Apache HTTP Server

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Directives - Order of precedence/merging

[1] The configuration sections are applied in a very particular order and has important effects on how configuration directives are interpreted.

The order of merging is:

  1. <Directory> (except regular expressions) and .htaccess done simultaneously (with .htaccess, if allowed, overriding <Directory>)
  2. <DirectoryMatch> (and <Directory ~>)
  3. <Files> and <FilesMatch> done simultaneously
  4. <Location> and <LocationMatch> done simultaneously

Apart from <Directory>, each group is processed in the order that they appear in the configuration files. <Directory> (group 1 above) is processed in the order shortest directory component to longest. So for example, <Directory /var/web/dir> will be processed before <Directory /var/web/dir/subdir>. If multiple <Directory> sections apply to the same directory they are processed in the configuration file order. Configurations included via the Include directive will be treated as if they were inside the including file at the location of the Include directive.

Sections inside <VirtualHost> sections are applied after the corresponding sections outside the virtual host definition. This allows virtual hosts to override the main server configuration.

When the request is served by mod_proxy, the <Proxy> container takes the place of the <Directory> container in the processing order.

Later sections override earlier ones.


A quick summary [2]:

  1. Apache configuration file is parsed top to bottom.
  2. Included files are parsed right at their include location. In other words, within the configuration file.
  3. For directives which are called more than once, the last call overrides the previous calls.
  4. For a directive called more than once in a directory tree, the lowest call in the directory tree takes precedence.
  5. .htaccess directives take precedence over the main configuration file directives.

This in particular is worth paying attention to:

For directives which are called more than once, the last call overrides the previous calls.

In situations where you have a configuration with a short Location path and a longer Location path (both referring to the same overall path) like this [3]:

<Location /sub/foo>
  Order allow,deny
</Location>

<Location /sub >
  Order deny,allow
  Require valid-user
  Satisfy all
</Location>

The directives are accumulated and the last one wins. So, if you need to override strict Location settings for a subset of users/situations, have that block come after the more strict configuration block.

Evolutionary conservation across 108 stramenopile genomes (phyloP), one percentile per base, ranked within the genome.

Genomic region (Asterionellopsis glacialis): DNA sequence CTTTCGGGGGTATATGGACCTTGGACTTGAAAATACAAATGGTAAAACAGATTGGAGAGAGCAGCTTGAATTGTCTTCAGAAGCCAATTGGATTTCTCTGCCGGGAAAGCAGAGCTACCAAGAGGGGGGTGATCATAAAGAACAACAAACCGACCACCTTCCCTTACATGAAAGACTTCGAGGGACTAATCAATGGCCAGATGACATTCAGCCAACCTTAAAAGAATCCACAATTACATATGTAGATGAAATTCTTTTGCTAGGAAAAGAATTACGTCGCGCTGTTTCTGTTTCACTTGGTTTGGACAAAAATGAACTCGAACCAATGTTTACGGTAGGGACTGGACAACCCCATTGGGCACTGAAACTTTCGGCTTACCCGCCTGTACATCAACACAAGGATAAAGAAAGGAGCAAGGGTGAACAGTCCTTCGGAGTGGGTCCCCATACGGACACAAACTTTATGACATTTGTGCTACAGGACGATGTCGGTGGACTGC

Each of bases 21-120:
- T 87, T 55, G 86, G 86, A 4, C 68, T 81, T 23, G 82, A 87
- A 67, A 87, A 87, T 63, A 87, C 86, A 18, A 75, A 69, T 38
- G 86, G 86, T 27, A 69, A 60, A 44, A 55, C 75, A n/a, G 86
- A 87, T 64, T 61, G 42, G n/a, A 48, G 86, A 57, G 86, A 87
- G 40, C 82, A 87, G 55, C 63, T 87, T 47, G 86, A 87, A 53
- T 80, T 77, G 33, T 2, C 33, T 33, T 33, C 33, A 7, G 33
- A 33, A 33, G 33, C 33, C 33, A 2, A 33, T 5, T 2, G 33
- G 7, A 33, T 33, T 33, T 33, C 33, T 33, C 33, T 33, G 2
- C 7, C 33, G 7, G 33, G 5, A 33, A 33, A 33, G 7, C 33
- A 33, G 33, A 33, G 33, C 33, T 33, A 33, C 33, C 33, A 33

Theoretically this should work:


<Location /sub >
  Order deny,allow
  Require valid-user
  Satisfy all
</Location>

<Location /sub/foo>
  Order allow,deny
</Location>

However in practice I'm finding that the <Location /sub > section always takes precedence, no matter what order I have the directives in.


LDAP

Nested Groups

  • Prior to version 2.4 Apache did not support nested LDAP groups


Location Directive

Much of the following is lifted directly from the official documentation [4].

Processing order

  • <Location> sections are processed in the order they appear in the configuration file, after the <Directory> sections and .htaccess files are read, and after the <Files> sections.

Matching rules

  • The specified location matches exactly the path component of the URL.
  • The specified location, which ends in a forward slash, is a prefix of the path component of the URL (treated as a context root).
  • The specified location, with the addition of a trailing slash, is a prefix of the path component of the URL (also treated as a context root).

In the example below, where no trailing slash is used, requests to /private1, /private1/ and /private1/file.txt will have the enclosed directives applied, but /private1other would not.

<Location /private1>
    #  ...
</Location>

In the example below, where a trailing slash is used, requests to /private2/ and /private2/file.txt will have the enclosed directives applied, but /private2 and /private2other would not.

<Location /private2/>
    # ...
</Location>

When to use <Location>

Use <Location> to apply directives to content that lives outside the filesystem. For content that lives in the filesystem, use <Directory> and <Files>. An exception is <Location />, which is an easy way to apply a configuration to the entire server.


References